Let me state this plainly: Spotlight is one of the best films of the year. In its film
festival showings it has drawn comparison to another great movie, All the President’s Men, and understandably
so. It dramatizes a real-life chapter in recent history of journalists working
long and hard to break a difficult story. Reporters are the movie’s heroes, and
it’s clear that director Tom McCarthy and his writing partner Josh Singer are
celebrating the kind of journalism that is threatened with extinction today. Yet
Spotlight is anything but elegiac: it
is too busy recreating the dogged determination and patience of its protagonists
as they gather the evidence they need to reveal a volatile story.
Set in 2001
and early 2002, Spotlight follows the
Globe’s investigative team, led by
Michael Keaton, as they follow every possible lead to expose the story of sexual
abuse in Boston’s Catholic diocese. They know it’s true but they’re not sure
how widespread it is, at first, or how long church leaders have known about it.
Evidence of a cover-up is as disturbing as the events that predicated the need
for such action.
Like All the President’s Men, the film is
less about the scandal than it is the effort to uncover it. Along the way, we
learn how different reporters—played with passion and conviction by Mark
Ruffalo, Rachel McAdams, and Brian D’Arcy James—attack the assignment, using
their strengths to break down potential sources, whether that means demanding
court records or canvassing a neighborhood one door at a time. Keaton uses his
influence to approach high-level sources—including close friends—who want
nothing to do with the investigation. Liev Schreiber plays the newly-installed
editor-in-chief of the paper who backs his team as they spend months digging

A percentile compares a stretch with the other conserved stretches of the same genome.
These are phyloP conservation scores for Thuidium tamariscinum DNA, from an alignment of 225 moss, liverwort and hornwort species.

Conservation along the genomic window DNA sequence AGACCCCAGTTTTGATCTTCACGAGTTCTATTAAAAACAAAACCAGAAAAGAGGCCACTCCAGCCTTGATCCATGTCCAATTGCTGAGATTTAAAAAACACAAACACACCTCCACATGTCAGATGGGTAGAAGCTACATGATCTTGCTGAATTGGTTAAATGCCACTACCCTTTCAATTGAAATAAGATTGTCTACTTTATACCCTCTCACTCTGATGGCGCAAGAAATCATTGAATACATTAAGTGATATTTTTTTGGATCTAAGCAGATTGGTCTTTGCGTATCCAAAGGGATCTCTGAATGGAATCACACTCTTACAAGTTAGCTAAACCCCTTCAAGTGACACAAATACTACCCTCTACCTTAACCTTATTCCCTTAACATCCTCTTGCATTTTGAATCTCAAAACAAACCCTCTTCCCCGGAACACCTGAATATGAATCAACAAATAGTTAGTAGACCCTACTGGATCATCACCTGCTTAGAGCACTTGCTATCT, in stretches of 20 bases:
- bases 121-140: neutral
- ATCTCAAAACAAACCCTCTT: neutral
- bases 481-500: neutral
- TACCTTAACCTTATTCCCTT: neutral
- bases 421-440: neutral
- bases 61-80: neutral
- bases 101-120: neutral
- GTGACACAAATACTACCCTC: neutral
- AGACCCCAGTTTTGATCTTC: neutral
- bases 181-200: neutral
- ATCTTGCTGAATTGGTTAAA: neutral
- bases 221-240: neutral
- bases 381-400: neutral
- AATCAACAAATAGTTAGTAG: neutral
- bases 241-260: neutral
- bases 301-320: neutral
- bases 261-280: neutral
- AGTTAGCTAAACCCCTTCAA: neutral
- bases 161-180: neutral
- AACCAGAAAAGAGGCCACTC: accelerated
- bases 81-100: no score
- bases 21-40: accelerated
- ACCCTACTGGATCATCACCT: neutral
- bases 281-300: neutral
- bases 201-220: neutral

for evidence in a city where the church has uncommon power and control.
McCarthy paces his film like a thriller and that’s just how it plays out.
Knowing the outcome takes nothing away from the feeling of suspense and unease
that he creates along the way. The film turns unexpectedly moving when we meet
the first of many victims (who prefer to be called survivors) of pedophilia and
see how he has been scarred by the experience.
The fact that
there are stars in the leading roles doesn’t distract in the slightest, because
they are so convincing; nearly all of them got to meet the people they’re
portraying, which couldn’t have hurt. The cast is filled out with expert actors
like Stanley Tucci, Len Cariou, Billy Crudup, Paul Guilfoyle, and Jamey Sheridan,
who bring their A-game to this juicy material.
McCarthy is one of my favorite filmmakers: The
Station Agent, The Visitor, and the underappreciated Win Win are among his credits. He’s also a busy actor and worked on
the story of Pixar’s Up. This may
well be his best work to date. The early awards “buzz” for Spotlight is not misplaced; it’s a terrific film and a must-see.